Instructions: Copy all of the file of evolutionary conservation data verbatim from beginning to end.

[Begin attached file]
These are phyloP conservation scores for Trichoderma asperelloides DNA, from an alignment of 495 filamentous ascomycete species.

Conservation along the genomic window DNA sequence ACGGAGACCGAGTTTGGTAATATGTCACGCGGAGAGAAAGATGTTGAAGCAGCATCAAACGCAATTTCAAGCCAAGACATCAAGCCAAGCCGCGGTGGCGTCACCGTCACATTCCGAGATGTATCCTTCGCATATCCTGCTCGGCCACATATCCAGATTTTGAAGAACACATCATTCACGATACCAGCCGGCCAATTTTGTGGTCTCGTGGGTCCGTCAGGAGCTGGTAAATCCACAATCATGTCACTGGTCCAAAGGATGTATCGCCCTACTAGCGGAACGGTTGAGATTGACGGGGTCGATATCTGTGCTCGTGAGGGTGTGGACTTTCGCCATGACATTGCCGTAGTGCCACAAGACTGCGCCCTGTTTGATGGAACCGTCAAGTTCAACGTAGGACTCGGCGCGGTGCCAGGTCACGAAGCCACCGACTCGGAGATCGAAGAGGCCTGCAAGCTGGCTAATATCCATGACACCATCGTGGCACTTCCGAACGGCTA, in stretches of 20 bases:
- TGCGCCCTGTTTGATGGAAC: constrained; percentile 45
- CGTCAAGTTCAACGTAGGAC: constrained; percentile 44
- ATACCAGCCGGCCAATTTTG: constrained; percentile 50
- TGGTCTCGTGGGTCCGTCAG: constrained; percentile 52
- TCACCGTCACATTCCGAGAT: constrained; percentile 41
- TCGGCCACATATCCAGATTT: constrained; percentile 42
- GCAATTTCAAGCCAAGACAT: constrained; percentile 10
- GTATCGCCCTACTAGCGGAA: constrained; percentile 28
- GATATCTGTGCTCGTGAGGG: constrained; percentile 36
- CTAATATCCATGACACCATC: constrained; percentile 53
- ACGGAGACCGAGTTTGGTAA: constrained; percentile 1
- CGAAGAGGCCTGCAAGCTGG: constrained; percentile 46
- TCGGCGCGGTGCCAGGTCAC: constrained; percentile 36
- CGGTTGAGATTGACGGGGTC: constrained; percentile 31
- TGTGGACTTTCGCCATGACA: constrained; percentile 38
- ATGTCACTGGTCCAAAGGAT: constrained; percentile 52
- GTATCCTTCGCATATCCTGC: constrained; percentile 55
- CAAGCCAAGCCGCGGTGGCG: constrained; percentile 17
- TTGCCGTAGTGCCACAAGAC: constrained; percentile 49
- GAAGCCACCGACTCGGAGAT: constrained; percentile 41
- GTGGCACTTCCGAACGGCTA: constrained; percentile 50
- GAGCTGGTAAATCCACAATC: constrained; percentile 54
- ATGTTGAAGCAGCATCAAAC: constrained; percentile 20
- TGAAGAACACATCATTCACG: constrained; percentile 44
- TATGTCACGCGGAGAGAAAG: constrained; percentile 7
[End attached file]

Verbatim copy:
These are phyloP conservation scores for Trichoderma asperelloides DNA, from an alignment of 495 filamentous ascomycete species.

Conservation along the genomic window DNA sequence ACGGAGACCGAGTTTGGTAATATGTCACGCGGAGAGAAAGATGTTGAAGCAGCATCAAACGCAATTTCAAGCCAAGACATCAAGCCAAGCCGCGGTGGCGTCACCGTCACATTCCGAGATGTATCCTTCGCATATCCTGCTCGGCCACATATCCAGATTTTGAAGAACACATCATTCACGATACCAGCCGGCCAATTTTGTGGTCTCGTGGGTCCGTCAGGAGCTGGTAAATCCACAATCATGTCACTGGTCCAAAGGATGTATCGCCCTACTAGCGGAACGGTTGAGATTGACGGGGTCGATATCTGTGCTCGTGAGGGTGTGGACTTTCGCCATGACATTGCCGTAGTGCCACAAGACTGCGCCCTGTTTGATGGAACCGTCAAGTTCAACGTAGGACTCGGCGCGGTGCCAGGTCACGAAGCCACCGACTCGGAGATCGAAGAGGCCTGCAAGCTGGCTAATATCCATGACACCATCGTGGCACTTCCGAACGGCTA, in stretches of 20 bases:
- TGCGCCCTGTTTGATGGAAC: constrained; percentile 45
- CGTCAAGTTCAACGTAGGAC: constrained; percentile 44
- ATACCAGCCGGCCAATTTTG: constrained; percentile 50
- TGGTCTCGTGGGTCCGTCAG: constrained; percentile 52
- TCACCGTCACATTCCGAGAT: constrained; percentile 41
- TCGGCCACATATCCAGATTT: constrained; percentile 42
- GCAATTTCAAGCCAAGACAT: constrained; percentile 10
- GTATCGCCCTACTAGCGGAA: constrained; percentile 28
- GATATCTGTGCTCGTGAGGG: constrained; percentile 36
- CTAATATCCATGACACCATC: constrained; percentile 53
- ACGGAGACCGAGTTTGGTAA: constrained; percentile 1
- CGAAGAGGCCTGCAAGCTGG: constrained; percentile 46
- TCGGCGCGGTGCCAGGTCAC: constrained; percentile 36
- CGGTTGAGATTGACGGGGTC: constrained; percentile 31
- TGTGGACTTTCGCCATGACA: constrained; percentile 38
- ATGTCACTGGTCCAAAGGAT: constrained; percentile 52
- GTATCCTTCGCATATCCTGC: constrained; percentile 55
- CAAGCCAAGCCGCGGTGGCG: constrained; percentile 17
- TTGCCGTAGTGCCACAAGAC: constrained; percentile 49
- GAAGCCACCGACTCGGAGAT: constrained; percentile 41
- GTGGCACTTCCGAACGGCTA: constrained; percentile 50
- GAGCTGGTAAATCCACAATC: constrained; percentile 54
- ATGTTGAAGCAGCATCAAAC: constrained; percentile 20
- TGAAGAACACATCATTCACG: constrained; percentile 44
- TATGTCACGCGGAGAGAAAG: constrained; percentile 7